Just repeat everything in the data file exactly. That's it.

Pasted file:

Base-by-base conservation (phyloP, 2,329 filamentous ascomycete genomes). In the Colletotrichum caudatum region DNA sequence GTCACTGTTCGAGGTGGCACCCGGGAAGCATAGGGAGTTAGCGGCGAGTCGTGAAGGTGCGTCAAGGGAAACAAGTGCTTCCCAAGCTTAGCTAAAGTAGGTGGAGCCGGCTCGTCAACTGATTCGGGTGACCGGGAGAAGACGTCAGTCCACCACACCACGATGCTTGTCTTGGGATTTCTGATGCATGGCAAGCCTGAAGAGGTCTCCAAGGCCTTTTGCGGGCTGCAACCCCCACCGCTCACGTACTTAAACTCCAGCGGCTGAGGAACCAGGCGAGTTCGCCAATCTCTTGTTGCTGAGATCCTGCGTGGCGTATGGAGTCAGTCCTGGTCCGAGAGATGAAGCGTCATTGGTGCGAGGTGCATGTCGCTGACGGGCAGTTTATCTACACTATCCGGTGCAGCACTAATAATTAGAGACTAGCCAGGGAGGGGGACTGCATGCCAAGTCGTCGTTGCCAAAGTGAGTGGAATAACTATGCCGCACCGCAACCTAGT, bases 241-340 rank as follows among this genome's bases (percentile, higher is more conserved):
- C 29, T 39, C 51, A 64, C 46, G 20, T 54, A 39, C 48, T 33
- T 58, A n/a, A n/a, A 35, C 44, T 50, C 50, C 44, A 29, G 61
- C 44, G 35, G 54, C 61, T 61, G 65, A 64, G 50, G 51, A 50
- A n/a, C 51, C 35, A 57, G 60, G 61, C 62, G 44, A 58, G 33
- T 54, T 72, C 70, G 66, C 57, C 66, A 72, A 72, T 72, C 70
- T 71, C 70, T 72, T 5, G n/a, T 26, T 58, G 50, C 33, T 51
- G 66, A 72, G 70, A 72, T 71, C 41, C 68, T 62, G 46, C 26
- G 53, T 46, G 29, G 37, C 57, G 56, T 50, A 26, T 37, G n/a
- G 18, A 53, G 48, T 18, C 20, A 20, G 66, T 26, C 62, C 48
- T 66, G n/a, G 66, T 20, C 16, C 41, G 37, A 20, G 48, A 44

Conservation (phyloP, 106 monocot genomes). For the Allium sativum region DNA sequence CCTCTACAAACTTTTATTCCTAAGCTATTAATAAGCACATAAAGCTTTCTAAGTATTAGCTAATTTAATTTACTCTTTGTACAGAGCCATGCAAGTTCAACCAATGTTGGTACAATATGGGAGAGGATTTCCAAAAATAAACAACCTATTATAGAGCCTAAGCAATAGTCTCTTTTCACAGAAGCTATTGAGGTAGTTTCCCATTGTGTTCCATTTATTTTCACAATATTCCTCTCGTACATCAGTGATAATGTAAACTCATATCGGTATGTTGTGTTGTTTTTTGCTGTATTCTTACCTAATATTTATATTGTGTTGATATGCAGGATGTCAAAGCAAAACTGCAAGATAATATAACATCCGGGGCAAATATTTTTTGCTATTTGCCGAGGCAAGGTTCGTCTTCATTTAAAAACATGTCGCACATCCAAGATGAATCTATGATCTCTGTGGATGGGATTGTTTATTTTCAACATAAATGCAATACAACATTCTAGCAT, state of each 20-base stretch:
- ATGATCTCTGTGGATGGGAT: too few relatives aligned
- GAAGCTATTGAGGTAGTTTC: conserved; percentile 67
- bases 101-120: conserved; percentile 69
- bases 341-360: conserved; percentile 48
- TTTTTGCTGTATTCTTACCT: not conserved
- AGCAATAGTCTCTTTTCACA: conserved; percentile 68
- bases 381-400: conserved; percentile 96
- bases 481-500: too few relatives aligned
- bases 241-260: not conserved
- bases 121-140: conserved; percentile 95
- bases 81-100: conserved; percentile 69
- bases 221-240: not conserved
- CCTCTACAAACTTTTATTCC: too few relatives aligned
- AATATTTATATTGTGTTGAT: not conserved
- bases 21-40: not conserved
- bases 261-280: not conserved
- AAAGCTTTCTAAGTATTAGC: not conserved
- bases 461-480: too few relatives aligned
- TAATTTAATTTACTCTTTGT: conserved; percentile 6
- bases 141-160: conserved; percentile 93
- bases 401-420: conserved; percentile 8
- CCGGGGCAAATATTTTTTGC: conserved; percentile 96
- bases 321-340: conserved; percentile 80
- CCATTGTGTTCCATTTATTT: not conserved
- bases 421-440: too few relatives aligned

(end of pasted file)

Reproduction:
Base-by-base conservation (phyloP, 2,329 filamentous ascomycete genomes). In the Colletotrichum caudatum region DNA sequence GTCACTGTTCGAGGTGGCACCCGGGAAGCATAGGGAGTTAGCGGCGAGTCGTGAAGGTGCGTCAAGGGAAACAAGTGCTTCCCAAGCTTAGCTAAAGTAGGTGGAGCCGGCTCGTCAACTGATTCGGGTGACCGGGAGAAGACGTCAGTCCACCACACCACGATGCTTGTCTTGGGATTTCTGATGCATGGCAAGCCTGAAGAGGTCTCCAAGGCCTTTTGCGGGCTGCAACCCCCACCGCTCACGTACTTAAACTCCAGCGGCTGAGGAACCAGGCGAGTTCGCCAATCTCTTGTTGCTGAGATCCTGCGTGGCGTATGGAGTCAGTCCTGGTCCGAGAGATGAAGCGTCATTGGTGCGAGGTGCATGTCGCTGACGGGCAGTTTATCTACACTATCCGGTGCAGCACTAATAATTAGAGACTAGCCAGGGAGGGGGACTGCATGCCAAGTCGTCGTTGCCAAAGTGAGTGGAATAACTATGCCGCACCGCAACCTAGT, bases 241-340 rank as follows among this genome's bases (percentile, higher is more conserved):
- C 29, T 39, C 51, A 64, C 46, G 20, T 54, A 39, C 48, T 33
- T 58, A n/a, A n/a, A 35, C 44, T 50, C 50, C 44, A 29, G 61
- C 44, G 35, G 54, C 61, T 61, G 65, A 64, G 50, G 51, A 50
- A n/a, C 51, C 35, A 57, G 60, G 61, C 62, G 44, A 58, G 33
- T 54, T 72, C 70, G 66, C 57, C 66, A 72, A 72, T 72, C 70
- T 71, C 70, T 72, T 5, G n/a, T 26, T 58, G 50, C 33, T 51
- G 66, A 72, G 70, A 72, T 71, C 41, C 68, T 62, G 46, C 26
- G 53, T 46, G 29, G 37, C 57, G 56, T 50, A 26, T 37, G n/a
- G 18, A 53, G 48, T 18, C 20, A 20, G 66, T 26, C 62, C 48
- T 66, G n/a, G 66, T 20, C 16, C 41, G 37, A 20, G 48, A 44

Conservation (phyloP, 106 monocot genomes). For the Allium sativum region DNA sequence CCTCTACAAACTTTTATTCCTAAGCTATTAATAAGCACATAAAGCTTTCTAAGTATTAGCTAATTTAATTTACTCTTTGTACAGAGCCATGCAAGTTCAACCAATGTTGGTACAATATGGGAGAGGATTTCCAAAAATAAACAACCTATTATAGAGCCTAAGCAATAGTCTCTTTTCACAGAAGCTATTGAGGTAGTTTCCCATTGTGTTCCATTTATTTTCACAATATTCCTCTCGTACATCAGTGATAATGTAAACTCATATCGGTATGTTGTGTTGTTTTTTGCTGTATTCTTACCTAATATTTATATTGTGTTGATATGCAGGATGTCAAAGCAAAACTGCAAGATAATATAACATCCGGGGCAAATATTTTTTGCTATTTGCCGAGGCAAGGTTCGTCTTCATTTAAAAACATGTCGCACATCCAAGATGAATCTATGATCTCTGTGGATGGGATTGTTTATTTTCAACATAAATGCAATACAACATTCTAGCAT, state of each 20-base stretch:
- ATGATCTCTGTGGATGGGAT: too few relatives aligned
- GAAGCTATTGAGGTAGTTTC: conserved; percentile 67
- bases 101-120: conserved; percentile 69
- bases 341-360: conserved; percentile 48
- TTTTTGCTGTATTCTTACCT: not conserved
- AGCAATAGTCTCTTTTCACA: conserved; percentile 68
- bases 381-400: conserved; percentile 96
- bases 481-500: too few relatives aligned
- bases 241-260: not conserved
- bases 121-140: conserved; percentile 95
- bases 81-100: conserved; percentile 69
- bases 221-240: not conserved
- CCTCTACAAACTTTTATTCC: too few relatives aligned
- AATATTTATATTGTGTTGAT: not conserved
- bases 21-40: not conserved
- bases 261-280: not conserved
- AAAGCTTTCTAAGTATTAGC: not conserved
- bases 461-480: too few relatives aligned
- TAATTTAATTTACTCTTTGT: conserved; percentile 6
- bases 141-160: conserved; percentile 93
- bases 401-420: conserved; percentile 8
- CCGGGGCAAATATTTTTTGC: conserved; percentile 96
- bases 321-340: conserved; percentile 80
- CCATTGTGTTCCATTTATTT: not conserved
- bases 421-440: too few relatives aligned